"We knew it was old, but we didn't know about any historic value," he says. "It's all covered with aluminum and it's all tore up inside."
Jennie Dotts, executive director of ACORN, says the group is negotiating to purchase the property from the developers, who are planning to build 44 homes in the Forest Hill subdivision known as Westower Ridge.
Nolde says he's looking into whether it's feasible to sell the property without significantly affecting development plans. He's already offered to donate the house to ACORN, but ACORN says that moving the house is too expensive.
Dotts is holding out hope that Nolde will sell the house and the land.
"The house dates back to the founding of Richmond," Dotts says. "It's like an oasis, it gives you just a real window into life at an earlier time. It's sort of magnificently ruinous."
In a memo, Calder Loth, senior architectural historian at the Virginia Department of Historic Resources, writes that the house isn't particularly grand, but was a "residence of the gentry class" that's one-and-a-half stories with an English bond foundation, and a "closed-string stair with an open well, square pine newels and a generously molded pine handrail."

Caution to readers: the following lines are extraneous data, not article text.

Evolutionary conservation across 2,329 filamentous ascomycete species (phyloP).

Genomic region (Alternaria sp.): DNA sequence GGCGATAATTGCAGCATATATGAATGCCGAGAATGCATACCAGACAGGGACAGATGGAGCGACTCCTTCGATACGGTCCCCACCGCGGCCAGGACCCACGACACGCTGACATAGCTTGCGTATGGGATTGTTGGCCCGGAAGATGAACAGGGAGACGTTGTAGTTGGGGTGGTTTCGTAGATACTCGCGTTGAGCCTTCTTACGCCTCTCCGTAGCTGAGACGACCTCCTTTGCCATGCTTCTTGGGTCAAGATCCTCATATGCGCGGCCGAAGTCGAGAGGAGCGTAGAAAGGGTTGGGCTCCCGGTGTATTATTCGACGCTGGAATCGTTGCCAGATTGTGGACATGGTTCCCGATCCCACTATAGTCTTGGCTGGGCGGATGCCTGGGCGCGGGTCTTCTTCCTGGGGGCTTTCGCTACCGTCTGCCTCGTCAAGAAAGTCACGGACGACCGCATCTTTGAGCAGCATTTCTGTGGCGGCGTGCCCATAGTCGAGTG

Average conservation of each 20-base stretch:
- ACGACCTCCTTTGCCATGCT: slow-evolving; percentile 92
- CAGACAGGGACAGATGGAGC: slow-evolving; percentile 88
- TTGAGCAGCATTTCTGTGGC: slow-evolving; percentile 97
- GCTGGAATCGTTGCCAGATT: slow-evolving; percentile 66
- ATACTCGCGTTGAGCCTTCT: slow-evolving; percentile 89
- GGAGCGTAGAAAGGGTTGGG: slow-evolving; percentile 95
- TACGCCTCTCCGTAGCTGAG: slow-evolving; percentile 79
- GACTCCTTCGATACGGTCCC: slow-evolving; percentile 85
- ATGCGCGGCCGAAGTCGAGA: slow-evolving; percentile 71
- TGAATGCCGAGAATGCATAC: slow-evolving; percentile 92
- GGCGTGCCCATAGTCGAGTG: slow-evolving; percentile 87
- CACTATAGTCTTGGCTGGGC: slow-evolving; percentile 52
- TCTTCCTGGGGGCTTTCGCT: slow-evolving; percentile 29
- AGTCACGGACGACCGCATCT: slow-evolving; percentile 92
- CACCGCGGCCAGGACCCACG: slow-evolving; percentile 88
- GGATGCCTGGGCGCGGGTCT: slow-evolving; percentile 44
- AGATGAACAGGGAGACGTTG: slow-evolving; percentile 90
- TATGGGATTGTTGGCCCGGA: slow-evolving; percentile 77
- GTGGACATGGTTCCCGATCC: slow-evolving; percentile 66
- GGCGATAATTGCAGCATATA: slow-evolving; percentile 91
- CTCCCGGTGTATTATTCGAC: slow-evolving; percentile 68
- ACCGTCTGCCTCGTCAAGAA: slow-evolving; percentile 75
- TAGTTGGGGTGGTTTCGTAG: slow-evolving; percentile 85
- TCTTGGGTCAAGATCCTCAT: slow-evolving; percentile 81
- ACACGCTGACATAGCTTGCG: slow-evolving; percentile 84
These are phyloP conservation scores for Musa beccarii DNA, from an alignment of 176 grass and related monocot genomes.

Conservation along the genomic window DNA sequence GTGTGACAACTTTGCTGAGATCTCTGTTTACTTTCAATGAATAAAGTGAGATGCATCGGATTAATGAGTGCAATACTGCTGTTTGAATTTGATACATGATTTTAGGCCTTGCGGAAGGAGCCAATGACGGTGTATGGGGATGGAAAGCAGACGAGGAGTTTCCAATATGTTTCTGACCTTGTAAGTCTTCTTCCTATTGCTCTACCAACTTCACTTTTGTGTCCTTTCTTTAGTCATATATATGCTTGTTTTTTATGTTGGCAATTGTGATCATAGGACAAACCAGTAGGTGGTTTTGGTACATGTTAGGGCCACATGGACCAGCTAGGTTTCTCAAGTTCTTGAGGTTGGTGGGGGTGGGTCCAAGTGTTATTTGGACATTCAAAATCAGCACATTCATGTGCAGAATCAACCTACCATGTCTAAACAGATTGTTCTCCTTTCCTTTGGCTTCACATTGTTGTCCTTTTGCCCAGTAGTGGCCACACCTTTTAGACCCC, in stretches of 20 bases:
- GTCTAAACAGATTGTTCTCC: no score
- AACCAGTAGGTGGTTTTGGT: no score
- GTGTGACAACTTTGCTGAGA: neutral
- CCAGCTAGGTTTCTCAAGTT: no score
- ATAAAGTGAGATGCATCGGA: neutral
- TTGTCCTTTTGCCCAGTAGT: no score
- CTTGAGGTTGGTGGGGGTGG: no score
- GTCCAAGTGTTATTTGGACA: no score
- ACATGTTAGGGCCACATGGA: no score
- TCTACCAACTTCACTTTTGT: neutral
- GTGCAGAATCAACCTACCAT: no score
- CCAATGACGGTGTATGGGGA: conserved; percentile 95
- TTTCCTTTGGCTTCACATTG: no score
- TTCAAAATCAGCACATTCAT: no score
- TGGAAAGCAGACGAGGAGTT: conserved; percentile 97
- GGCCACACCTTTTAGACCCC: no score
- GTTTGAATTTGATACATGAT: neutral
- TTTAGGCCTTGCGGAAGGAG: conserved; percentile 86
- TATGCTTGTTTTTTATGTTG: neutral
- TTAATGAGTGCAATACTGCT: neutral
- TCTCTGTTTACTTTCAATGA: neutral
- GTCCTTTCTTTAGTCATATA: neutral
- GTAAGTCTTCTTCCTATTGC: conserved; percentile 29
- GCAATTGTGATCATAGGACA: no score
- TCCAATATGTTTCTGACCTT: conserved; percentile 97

After briefly visiting the property in May, Loth says he determined the house to be of 18th-century vintage, but further study is needed to pinpoint the exact date of construction. There are only about a dozen 18th-century houses still standing in Richmond, Loth says. The Captain Woodward House on Williamsburg Road is believed by many to be Richmond's oldest structure, built before 1780.
The Patteson-Schutte house was originally in Chesterfield County, but sits on land that was annexed by the city of Richmond.
"It's a rather upscale house for its time and place," Loth says. "The Pattesons, their ancestors, are prominent Richmond ancestors, related to the Branch Family." Scott Bass
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